Cardoso was replaced as president in 2002 by the Workers’ Party’s Lula. But as Sader and others have clearly shown, Cardoso might have departed, but his neoliberal policies remained. Lula opened his rule with a promise to “keep all the previous government’s financial commitments” which in effect meant prioritizing relations with Western financial institutions over social services and workers’ living standards. The predictable consequence was an attack on both.
[I]n its first year the Lula government gave priority to two reforms in the style of World Bank ‘packages’ on social security and tax. The first had a clear privatizing slant. A new tax was levied on the retired – who had already been paying all their lives – to reduce the social security deficit; and public-sector workers’ pensions were capped, forcing them to turn to private pension funds.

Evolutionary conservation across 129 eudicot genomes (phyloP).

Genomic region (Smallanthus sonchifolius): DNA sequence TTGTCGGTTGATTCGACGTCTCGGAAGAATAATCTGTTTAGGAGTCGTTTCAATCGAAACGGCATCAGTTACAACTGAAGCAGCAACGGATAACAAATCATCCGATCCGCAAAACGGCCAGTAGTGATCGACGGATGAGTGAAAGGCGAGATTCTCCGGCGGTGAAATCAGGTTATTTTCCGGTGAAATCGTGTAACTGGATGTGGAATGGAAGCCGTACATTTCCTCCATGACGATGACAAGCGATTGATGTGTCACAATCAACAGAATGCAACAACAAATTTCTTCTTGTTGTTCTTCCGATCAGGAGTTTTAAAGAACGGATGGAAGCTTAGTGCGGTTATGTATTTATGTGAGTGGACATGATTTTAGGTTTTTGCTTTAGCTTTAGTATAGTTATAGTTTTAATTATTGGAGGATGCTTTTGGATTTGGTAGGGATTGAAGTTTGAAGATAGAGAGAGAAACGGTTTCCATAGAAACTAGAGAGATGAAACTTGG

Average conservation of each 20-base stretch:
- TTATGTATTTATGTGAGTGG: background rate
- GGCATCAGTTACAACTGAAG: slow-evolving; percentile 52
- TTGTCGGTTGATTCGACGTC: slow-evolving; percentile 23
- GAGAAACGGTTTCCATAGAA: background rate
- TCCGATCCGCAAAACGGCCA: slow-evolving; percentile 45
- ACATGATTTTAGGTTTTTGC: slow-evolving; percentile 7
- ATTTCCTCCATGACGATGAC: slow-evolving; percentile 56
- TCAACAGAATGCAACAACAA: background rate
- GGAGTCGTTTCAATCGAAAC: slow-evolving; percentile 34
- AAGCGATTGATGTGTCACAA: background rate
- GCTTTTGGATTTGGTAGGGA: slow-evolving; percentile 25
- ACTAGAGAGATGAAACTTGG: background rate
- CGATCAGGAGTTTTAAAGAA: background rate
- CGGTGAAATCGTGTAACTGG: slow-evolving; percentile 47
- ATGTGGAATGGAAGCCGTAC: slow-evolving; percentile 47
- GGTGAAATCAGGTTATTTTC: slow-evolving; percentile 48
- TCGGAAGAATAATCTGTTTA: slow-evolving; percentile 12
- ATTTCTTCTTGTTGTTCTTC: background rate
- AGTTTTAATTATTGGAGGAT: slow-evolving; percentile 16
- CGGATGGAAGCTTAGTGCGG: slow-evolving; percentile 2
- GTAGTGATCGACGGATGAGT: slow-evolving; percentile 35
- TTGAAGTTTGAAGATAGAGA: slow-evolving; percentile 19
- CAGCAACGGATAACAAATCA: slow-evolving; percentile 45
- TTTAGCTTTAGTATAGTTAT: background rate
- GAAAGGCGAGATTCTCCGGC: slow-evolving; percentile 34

Sader’s conclusion on the basis of his quite detailed analysis, is that “In power, the PT has not fulfilled any of its historic aspirations, and cannot even be described as a government of the left”. This is extremely relevant to an analysis of the link between ALBA and the CSN. “The government of President Luiz Inácio Lula da Silva has been one of the driving forces behind the creation of the South American community of nations”, and Cardoso – the pre-eminent voice of neoliberalism – initiated the current round of negotiations pointing towards the South American Community of Nations. “The original concept” says Gwynne Dyer “came from Brazil’s last president, Fernando Henrique Cardoso, who invited the other South American presidents to Brasilia in 2000 for a first-ever continental summit, but the idea has been vigorously backed by his successor, President Luis Inacio ‘Lula’ da Silva”. Dyer adds that the other enthusiast for the project is Chávez , but confuses the matter when he says “both men, unsurprisingly, are on the left”. But the very point of the matter is – are they? Is the Brazilian drive for the CSN compatible with Chávez’ drive for ALBA?